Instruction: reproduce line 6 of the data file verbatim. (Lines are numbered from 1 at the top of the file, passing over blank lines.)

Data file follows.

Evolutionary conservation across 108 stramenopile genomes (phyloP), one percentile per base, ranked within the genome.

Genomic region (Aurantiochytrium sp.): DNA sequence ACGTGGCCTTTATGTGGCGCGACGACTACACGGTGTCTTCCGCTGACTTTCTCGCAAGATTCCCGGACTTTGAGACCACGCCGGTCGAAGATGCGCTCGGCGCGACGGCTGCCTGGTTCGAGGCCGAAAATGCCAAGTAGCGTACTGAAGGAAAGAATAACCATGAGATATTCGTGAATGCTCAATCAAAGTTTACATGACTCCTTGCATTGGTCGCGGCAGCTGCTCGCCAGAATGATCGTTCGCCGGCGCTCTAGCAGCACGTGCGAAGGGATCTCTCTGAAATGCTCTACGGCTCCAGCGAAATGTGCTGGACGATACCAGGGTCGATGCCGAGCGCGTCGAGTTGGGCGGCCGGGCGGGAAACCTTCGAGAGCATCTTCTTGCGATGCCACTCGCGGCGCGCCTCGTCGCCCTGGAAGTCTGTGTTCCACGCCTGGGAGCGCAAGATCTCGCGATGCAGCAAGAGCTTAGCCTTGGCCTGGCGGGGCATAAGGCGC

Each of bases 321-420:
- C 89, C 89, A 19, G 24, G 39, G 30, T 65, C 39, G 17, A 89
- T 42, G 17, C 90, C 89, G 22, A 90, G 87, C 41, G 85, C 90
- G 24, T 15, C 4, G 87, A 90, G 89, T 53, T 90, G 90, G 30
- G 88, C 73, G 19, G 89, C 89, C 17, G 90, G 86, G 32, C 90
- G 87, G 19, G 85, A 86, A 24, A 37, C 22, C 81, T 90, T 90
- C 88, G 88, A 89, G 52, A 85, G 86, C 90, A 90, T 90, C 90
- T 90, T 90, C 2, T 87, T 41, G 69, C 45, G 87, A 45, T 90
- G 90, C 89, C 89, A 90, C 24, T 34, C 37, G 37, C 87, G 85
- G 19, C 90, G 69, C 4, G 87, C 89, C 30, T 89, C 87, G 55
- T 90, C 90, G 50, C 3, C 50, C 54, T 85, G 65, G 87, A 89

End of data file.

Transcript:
- G 24, T 15, C 4, G 87, A 90, G 89, T 53, T 90, G 90, G 30